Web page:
Public Services > Justice

HMCTS to build GOV.UK Pay into digital probate service

Neil Merrett Published 06 July 2017

Common platform under development by GDS will be incorporated into new digital service that seeks to simplify application process for solicitors and members of the public

 

HM Courts and Tribunals Service (HMCTS) is working to include an online payment function in its new online probate service that uses the GOV.UK Pay platform.

The digital service, which is currently in private beta and designed to support both personal applicants and solicitors, is expected to start commencing tests on handling payments for users over the next few months. Transactions are currently being made by cheque.

As the basis for these payments, HMCTS has confirmed that the GOV.UK Pay common platform will be used to support the technology and other public facing services that are in development.

Online payments are among a number of functions that are being added to the digital probate service as part of an agile process of research and amendments with the aim of meeting more complex user needs.

In a blog post, HMCTS service manager Paul Downer, who is responsible for the online service’s development, said that his team were continuing with user research to better meet different requirements.

“Our research to date has highlighted that solicitors’ have different needs dependent on the size of the firm and their experience in dealing with probate applications,” he said. “We want to use the results from this work to reduce the number of returned applications from solicitors by updating our guidance and communications. We’ll also review how probate hearings can be incorporated.”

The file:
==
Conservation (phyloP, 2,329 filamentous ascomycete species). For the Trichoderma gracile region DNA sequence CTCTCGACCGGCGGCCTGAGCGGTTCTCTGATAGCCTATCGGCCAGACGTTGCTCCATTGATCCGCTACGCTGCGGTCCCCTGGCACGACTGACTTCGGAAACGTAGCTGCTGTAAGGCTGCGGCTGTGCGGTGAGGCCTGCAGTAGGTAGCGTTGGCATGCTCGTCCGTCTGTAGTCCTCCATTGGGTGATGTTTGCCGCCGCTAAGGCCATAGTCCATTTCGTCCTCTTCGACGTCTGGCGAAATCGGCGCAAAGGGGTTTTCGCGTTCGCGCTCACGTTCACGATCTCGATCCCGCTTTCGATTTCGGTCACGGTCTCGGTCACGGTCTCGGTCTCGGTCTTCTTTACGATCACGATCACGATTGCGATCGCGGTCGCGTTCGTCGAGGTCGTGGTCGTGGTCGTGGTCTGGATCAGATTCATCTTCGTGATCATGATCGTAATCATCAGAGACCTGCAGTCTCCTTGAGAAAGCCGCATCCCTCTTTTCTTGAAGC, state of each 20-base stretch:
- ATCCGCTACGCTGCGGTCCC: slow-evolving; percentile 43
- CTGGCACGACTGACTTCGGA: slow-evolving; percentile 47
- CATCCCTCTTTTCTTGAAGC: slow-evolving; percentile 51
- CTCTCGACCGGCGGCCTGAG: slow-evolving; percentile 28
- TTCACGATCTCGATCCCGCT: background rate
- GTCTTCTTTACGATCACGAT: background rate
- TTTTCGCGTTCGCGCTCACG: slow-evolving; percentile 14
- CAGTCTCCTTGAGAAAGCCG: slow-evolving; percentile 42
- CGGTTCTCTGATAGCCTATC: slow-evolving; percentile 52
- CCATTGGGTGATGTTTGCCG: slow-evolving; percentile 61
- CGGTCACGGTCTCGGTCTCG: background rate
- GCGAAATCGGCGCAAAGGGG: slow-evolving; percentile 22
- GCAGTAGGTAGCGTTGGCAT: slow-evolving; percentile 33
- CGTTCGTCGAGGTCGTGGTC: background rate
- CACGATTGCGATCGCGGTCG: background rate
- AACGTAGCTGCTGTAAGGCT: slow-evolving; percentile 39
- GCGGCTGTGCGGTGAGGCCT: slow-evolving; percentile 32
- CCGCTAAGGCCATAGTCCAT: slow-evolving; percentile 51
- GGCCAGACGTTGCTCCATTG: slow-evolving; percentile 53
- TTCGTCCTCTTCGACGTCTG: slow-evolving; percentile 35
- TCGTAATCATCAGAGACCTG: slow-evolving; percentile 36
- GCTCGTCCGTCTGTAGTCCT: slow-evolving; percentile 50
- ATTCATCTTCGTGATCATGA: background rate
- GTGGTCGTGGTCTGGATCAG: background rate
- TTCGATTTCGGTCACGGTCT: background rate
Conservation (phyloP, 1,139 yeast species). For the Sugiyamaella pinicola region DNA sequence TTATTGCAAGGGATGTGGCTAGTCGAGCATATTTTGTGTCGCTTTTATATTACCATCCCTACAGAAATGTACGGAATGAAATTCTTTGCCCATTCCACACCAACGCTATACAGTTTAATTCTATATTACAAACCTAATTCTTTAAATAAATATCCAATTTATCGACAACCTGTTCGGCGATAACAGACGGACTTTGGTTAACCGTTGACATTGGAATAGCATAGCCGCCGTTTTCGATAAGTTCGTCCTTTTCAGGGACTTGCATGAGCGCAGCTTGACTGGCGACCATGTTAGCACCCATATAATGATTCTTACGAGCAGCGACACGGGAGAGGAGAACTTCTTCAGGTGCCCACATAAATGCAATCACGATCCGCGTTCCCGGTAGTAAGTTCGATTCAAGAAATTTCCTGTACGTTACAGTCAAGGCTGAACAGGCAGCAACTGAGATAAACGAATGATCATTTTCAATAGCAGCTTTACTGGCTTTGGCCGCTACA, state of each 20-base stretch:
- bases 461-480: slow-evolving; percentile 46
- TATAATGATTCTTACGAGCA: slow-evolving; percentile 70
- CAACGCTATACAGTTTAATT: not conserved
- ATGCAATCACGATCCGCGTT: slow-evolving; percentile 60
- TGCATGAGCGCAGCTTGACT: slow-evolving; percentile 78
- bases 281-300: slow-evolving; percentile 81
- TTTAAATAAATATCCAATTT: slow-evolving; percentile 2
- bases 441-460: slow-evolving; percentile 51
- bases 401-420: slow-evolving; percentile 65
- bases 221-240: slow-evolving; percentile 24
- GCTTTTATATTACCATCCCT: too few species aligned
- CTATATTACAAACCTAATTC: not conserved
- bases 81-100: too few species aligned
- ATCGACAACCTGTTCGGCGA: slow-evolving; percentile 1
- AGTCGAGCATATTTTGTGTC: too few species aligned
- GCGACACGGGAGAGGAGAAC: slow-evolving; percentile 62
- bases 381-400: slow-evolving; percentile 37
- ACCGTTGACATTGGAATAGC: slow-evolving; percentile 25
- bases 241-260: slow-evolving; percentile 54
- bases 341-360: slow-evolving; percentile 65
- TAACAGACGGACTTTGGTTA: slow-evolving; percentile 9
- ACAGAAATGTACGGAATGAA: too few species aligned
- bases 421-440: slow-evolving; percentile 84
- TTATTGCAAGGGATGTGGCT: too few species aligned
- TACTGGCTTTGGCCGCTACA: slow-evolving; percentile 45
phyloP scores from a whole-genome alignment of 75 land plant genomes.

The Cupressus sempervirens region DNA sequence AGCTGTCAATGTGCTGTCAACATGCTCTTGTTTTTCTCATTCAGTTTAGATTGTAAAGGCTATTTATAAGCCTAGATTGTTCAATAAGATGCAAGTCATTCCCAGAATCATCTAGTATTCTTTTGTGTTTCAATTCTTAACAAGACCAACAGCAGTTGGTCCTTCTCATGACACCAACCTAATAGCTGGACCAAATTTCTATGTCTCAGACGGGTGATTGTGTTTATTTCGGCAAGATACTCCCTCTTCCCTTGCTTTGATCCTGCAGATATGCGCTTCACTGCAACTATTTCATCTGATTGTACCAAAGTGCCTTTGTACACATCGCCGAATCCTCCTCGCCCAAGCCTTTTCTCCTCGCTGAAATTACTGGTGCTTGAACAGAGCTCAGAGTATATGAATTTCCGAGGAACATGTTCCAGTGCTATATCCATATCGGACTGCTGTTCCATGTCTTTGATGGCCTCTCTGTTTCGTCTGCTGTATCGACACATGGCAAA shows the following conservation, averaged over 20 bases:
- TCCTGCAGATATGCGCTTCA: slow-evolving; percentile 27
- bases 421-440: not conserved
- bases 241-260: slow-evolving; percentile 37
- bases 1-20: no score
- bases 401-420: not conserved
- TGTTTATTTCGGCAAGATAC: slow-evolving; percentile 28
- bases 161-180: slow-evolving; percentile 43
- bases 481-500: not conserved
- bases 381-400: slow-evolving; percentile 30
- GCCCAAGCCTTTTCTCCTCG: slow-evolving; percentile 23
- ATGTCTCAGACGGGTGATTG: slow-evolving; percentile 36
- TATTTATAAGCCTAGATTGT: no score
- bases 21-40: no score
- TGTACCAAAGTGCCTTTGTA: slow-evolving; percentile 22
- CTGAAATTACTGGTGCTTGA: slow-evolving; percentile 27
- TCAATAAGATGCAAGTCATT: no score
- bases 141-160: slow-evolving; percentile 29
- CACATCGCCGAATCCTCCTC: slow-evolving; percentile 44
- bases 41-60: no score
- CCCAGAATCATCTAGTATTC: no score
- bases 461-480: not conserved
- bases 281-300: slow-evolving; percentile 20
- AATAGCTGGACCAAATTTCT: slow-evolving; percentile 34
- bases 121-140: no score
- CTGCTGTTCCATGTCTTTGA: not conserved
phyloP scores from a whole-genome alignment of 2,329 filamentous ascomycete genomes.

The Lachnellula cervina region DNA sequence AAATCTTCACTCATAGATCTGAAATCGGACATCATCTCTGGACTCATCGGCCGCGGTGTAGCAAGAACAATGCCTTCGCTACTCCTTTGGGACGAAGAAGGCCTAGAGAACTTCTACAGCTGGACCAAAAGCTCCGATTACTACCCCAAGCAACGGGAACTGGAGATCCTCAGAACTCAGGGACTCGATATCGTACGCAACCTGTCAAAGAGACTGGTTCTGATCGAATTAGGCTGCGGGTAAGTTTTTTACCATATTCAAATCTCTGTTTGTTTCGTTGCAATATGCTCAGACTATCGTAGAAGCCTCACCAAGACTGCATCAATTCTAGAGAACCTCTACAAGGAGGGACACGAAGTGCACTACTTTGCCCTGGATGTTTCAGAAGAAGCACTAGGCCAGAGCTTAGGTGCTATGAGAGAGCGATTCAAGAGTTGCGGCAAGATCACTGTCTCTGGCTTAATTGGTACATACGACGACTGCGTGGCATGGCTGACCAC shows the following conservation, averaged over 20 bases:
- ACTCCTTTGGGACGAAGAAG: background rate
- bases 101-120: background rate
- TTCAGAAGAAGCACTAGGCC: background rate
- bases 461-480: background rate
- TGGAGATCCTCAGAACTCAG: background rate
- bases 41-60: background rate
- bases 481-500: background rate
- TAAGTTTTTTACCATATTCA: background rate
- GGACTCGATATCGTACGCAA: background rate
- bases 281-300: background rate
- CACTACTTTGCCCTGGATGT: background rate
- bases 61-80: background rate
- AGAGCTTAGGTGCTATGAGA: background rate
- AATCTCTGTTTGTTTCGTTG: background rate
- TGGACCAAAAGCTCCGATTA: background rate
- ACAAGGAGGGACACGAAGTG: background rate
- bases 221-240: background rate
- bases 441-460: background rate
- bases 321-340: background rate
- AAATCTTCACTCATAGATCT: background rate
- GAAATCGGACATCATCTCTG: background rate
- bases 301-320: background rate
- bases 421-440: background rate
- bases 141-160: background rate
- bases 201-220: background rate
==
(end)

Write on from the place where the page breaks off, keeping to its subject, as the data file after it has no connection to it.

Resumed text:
With the service entering private beta last month, downer said the intention for ongoing testing was to increase the number applicants and the complexity of their needs as part of an agile development process.

Although initially focused on more simples cases, such as where one executor has been named and an original will is available, the intention is for the service to handle cases of multiple executors in future.

As part of wider ambitions, Downer said the service would seek to implement a log-in function to allow users to save and return to incomplete applications. 

According to the blog, a ‘digital Statement of Truth (SoT)’ is included in the service to serve as a declaration that information submitted by the applicant is true, removing a need to swear an oath.  The digital SoT is intended to cut time travelling to a solicitor or a Probate Registry.

With the probate service project commencing in April 2016, Downer noted that user research had already underlined a number of key development concerns, such as clarifying whether users need to apply for probate, as well as what sort of documents are needed to support an application.

The research also highlighted the number of users of the service that were vulnerable or in a state of grief may make understanding legal jargon and more complex language.

He said that in order to improve the processing of an average 280,000 applications received each year, work was underway to simplify language used on the service, as well as the wider application process.  The private beta stage of the project is currently expected to last for a further five months.

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